PHILADELPHIA (WPVI) -- Safety continues to be a big concern for students at Temple University and their parents, especially after a number of break-ins and other violence at off-campus housing.
To help calm safety concerns, Temple has increased security measures, hired a Vice President of Public Safety and put an emphasis on immediate notifications alerting of crime.
Still, some students say news of the home invasion that resulted in 11 off-campus students being robbed and locked in a basement is terrifying and a disruption to their learning.
"I feel like I get an alert from a shooting like every single day, just a few blocks away," said Temple Freshman, Megan Whalen. "It seems like it's only getting worse. These really big crimes you wouldn't expect to happen."
This has been an issue going on for years. Parents say more should be done.
"As a parent of a student at Temple University, it's sad to say but you almost expect something bad to happen. Something very negative to happen to your student down here. I have," said parent of Temple Student, Scott. "I'm also a graduate of Temple University, I knew firsthand what the implications were going to this university."
For students living off campus, the University is reminding and recommending utilizing their recently launched 'Best Nest Program.'
The program helps students and their families find off-campus housing that meets certain safety and security criteria, which includes being located within Temple University Police Department's patrol zone.
Landlords located inside the patrol zones can also apply for Temple's Security Upgrade Grant of up to $2,500 which can be used for installing either lighting and/or cameras to improve security.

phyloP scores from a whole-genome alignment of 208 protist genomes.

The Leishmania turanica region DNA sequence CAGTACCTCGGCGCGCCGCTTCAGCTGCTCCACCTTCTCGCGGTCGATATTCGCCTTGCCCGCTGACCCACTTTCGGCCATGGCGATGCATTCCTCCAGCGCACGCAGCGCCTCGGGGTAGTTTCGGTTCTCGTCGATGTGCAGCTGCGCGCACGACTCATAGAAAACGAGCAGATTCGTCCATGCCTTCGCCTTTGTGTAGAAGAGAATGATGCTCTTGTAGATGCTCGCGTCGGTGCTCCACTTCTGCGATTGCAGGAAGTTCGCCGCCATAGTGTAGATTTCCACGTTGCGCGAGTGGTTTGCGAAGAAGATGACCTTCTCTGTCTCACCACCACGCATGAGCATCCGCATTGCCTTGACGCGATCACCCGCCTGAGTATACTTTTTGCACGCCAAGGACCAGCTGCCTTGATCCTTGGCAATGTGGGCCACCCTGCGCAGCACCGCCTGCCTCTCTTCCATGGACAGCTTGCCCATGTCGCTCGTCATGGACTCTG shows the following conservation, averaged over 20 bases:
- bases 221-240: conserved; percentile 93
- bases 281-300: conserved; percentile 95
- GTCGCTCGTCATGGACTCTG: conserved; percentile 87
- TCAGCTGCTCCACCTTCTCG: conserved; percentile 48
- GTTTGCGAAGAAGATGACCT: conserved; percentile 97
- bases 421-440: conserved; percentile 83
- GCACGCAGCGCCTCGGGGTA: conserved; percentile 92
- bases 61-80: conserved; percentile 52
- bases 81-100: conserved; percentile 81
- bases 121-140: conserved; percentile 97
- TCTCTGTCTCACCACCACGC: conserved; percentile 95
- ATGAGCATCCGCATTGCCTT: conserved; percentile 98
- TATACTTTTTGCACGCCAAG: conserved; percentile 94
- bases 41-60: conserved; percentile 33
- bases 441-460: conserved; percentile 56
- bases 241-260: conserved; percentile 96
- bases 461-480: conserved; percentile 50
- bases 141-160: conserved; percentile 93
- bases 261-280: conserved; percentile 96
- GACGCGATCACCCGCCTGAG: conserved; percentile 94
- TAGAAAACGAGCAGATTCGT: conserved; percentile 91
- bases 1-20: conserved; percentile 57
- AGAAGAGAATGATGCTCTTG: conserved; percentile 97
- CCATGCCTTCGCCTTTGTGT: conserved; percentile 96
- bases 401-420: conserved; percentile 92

The university also recommends off-campus and student renters take these protective measures:
- Alerting your landlord to repair any broken doors, windows or locks.
- Keeping windows and doors secured with adequate locks at all times.
- Asking your landlord to change or re-key the locks to your unit before you move in. You never know who may still have a key.
- Securing sliding glass doors with a safety bar placed in the door track to prevent the door from being forced open.
- Never hide an extra house key under a mat, in a flowerpot, or any other easily accessible place.
- If you live in an apartment building, do not enter or leave the building if you notice strangers loitering in the entranceway. Don't hold the door open or allow others to follow you inside unless they live in the building or have permission to enter from a tenant.
- Don't share your plans for parties publicly on social media and only invite people you know into the property.
"As of lately it's been getting really chaotic. More stuff really close to campus, which is, you can't ignore it," said Temple sophomore, Marcelo Jones. "But, you know, I mean you're coming to North Philly. It's a great school but like, you need to really know what you're doing."